This being said, there is a caveat to the use of this or any automated site when submitting claims. You may miss an important aspect when submitting your claim or miss claiming something entirely if not versed in veteran benefits. Examples would be a little understood Chapter 35 dependent education benefit for a child turning 18 years old; the Nehmer court case for “in country” Vietnam veterans and their surviving families; and The Radiation Exposure Compensation Act (RECA). Not many know that their VBA Chapter 35 approved 18 year old has access to an added benefit if they turn 18 while in high school that does not impact the number of months available for college. Due to the Nehmer court case, previously denied compensation for disabilities later added to the Regulation may be due the veteran, their surviving relatives, or their estate. RECA (administered through the Department of Justice) provides a lump sum payment to Onsite participants at atmospheric nuclear weapons, Uranium workers (Uranium miners, millers, and ore transporters), and Individuals who lived downwind of the Nevada Test Site, that were diagnosed certain cancers. For these, and many more tidbits of knowledge, see your local Veteran Service Representative to get help with your VBA claims. Your CVSO administers Federal, State, and County benefits, let them guide you and you may find more than you thought was available.
Badgers of Boys State Featured Counselor
By: Chad Plenge, Badger Boys State Public Relations
Every year, American Legion members see the impact Badger Boys State has on nearly 900 boys from across the state. Many alumni finish Badger Boys State and go on to make a difference in their communities, build successful careers, run for political office, and serve in the military or other public services. Alumni often credit Badger Boys State as a key component of their development.
The Badger Boys State program is only possible because of the generous donations from American Legion posts, community civic organizations, and individuals who sponsor each citizen. The cost for sponsoring a boy for the weeklong program is $300.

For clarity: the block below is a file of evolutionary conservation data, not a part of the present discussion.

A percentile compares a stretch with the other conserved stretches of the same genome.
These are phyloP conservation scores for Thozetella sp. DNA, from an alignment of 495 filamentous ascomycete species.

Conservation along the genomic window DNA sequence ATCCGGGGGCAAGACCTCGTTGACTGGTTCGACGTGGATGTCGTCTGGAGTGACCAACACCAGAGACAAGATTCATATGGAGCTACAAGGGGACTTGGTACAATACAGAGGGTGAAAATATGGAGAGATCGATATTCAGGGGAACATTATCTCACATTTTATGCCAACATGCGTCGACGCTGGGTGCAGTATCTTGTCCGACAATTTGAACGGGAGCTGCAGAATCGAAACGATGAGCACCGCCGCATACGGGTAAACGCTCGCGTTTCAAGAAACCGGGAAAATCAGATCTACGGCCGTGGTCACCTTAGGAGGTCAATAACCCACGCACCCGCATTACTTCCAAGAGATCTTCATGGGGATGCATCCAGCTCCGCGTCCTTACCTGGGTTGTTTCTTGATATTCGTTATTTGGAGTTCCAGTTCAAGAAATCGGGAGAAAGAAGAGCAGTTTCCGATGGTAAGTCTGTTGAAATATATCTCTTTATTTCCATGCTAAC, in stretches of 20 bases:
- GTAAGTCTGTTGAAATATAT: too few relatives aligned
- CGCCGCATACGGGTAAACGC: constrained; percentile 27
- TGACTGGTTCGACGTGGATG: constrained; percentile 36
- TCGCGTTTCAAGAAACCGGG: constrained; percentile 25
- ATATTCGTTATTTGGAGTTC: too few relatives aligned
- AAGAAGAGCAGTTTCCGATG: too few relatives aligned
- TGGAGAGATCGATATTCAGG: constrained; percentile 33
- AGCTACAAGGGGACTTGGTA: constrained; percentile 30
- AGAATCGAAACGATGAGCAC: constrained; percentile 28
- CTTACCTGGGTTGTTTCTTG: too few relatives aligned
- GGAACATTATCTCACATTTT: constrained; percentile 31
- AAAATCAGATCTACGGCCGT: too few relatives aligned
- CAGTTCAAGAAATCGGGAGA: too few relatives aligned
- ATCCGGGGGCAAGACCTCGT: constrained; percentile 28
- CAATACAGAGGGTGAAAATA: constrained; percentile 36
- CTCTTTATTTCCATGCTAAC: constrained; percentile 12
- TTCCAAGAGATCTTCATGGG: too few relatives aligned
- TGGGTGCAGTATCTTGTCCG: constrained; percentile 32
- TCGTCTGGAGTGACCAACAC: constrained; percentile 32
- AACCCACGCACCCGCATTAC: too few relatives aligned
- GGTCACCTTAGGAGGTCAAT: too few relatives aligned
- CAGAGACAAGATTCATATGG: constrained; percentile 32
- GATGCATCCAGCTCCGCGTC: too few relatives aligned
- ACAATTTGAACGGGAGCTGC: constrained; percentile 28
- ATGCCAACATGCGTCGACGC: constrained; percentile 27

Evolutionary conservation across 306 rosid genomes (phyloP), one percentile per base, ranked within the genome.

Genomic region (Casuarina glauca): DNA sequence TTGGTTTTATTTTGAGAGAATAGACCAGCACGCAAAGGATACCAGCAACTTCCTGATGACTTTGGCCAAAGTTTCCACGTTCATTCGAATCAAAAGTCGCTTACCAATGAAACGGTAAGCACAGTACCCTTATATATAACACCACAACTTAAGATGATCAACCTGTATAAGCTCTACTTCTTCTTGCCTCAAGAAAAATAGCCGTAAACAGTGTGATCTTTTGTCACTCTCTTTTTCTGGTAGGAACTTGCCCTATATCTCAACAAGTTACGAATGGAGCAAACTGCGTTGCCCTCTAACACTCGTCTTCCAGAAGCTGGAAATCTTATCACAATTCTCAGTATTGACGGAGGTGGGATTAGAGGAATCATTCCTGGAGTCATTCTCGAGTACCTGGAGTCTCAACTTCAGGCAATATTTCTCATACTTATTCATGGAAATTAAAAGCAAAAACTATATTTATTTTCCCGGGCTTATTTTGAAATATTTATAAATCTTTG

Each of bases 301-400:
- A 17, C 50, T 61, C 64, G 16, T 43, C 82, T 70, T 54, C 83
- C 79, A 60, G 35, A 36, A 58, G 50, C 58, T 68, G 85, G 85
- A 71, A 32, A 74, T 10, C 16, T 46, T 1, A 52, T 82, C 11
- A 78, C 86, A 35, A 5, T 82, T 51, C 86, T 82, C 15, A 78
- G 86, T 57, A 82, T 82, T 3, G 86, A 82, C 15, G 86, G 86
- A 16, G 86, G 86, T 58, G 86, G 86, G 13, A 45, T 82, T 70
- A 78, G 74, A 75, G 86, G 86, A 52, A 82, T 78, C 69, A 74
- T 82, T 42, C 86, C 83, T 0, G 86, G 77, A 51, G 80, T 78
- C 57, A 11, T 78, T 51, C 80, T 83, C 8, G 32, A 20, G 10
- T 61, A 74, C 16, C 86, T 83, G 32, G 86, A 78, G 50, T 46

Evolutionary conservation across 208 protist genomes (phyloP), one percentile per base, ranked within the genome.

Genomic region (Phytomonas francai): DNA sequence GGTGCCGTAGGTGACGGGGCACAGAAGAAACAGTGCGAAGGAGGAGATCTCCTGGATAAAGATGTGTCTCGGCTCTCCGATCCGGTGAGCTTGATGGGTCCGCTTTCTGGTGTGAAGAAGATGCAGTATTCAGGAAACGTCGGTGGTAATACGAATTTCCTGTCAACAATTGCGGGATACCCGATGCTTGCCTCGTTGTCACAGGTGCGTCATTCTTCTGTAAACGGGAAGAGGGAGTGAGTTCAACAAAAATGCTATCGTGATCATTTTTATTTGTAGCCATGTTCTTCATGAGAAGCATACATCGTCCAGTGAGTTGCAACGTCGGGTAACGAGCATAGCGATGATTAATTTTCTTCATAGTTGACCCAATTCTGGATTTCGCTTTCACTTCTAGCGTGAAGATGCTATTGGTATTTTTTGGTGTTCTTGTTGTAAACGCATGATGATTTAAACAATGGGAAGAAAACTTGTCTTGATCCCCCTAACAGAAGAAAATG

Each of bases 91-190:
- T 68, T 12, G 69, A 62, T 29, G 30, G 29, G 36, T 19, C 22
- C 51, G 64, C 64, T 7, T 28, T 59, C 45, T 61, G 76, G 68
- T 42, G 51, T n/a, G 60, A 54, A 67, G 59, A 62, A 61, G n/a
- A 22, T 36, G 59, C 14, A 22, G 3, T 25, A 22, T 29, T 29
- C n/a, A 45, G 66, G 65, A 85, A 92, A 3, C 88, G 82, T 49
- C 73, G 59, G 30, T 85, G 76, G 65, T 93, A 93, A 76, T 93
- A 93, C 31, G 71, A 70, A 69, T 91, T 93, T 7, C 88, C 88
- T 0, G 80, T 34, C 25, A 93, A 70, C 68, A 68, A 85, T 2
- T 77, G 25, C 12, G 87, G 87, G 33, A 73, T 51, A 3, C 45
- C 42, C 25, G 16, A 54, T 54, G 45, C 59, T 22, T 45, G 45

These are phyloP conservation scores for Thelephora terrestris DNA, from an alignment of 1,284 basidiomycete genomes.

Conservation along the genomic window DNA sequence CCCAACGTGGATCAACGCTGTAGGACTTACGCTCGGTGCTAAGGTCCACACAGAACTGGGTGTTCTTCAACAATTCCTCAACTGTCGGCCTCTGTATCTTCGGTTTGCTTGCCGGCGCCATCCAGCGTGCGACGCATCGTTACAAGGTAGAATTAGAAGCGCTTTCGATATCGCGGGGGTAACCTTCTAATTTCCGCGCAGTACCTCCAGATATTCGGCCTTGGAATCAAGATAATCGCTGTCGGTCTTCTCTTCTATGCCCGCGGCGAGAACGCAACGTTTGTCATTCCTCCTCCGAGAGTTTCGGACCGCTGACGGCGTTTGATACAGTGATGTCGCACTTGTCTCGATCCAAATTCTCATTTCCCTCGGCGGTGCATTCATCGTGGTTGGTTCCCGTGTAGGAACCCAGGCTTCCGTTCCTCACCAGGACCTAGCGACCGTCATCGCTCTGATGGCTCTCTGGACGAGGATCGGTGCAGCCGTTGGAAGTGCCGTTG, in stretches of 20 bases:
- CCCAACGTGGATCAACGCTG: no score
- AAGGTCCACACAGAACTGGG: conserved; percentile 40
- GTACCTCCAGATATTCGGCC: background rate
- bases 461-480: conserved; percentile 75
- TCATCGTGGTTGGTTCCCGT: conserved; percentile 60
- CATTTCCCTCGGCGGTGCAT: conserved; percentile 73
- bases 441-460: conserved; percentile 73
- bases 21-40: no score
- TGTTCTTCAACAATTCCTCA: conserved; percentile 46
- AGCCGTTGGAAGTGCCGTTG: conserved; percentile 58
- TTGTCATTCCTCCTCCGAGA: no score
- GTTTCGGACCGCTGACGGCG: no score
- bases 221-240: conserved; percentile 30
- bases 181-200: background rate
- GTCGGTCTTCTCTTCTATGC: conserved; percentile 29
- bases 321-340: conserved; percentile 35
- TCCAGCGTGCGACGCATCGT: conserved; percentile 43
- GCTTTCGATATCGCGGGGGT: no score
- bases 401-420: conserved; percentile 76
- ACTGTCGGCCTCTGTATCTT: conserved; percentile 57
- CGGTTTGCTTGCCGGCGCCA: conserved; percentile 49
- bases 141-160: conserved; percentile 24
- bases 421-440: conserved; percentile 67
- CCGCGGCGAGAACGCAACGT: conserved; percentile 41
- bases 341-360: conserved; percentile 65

Charles Workinger, a 2005 Boys Stater and former Badger Boys State counselor, is our reatured counselor for this month:
“I will always have a job that is consequential and Badger Boys State planted that seed. In 2010, I graduated with a Bachelor’s degree and I completed a Masters in Music Performance from the University of North Texas in 2012.
After school, I did freelance work and also worked for Indiana public radio. There I used Google Analytics to track online streaming and promote corporate development. Interestingly, the radio station had a large population following in Germany.
I will never be satisfied where I am not making the world a better place. This is one reason my wife and I joined the United States Marine Corps after talking with a recruiter. I became a member of the Marine Corps band at Quantico, Virginia. This spring I plan to audition for the Marine Corps’ premier bands. The premier bands play at important events, including events for the President. It would be a prestigious opportunity.
Music in the military has a long and storied history. I am able to carry those transitions forward every day. The Marine Corps allows me to serve my country and live a meaningful life.”
Waukesha County Technical College Veteran Center
The Waukesha County Technical College (WCTC)
Veterans Catherine Habron and Mitchell Woytych began
One of the employees, David John Brown, is very
This center, along with others, is becoming the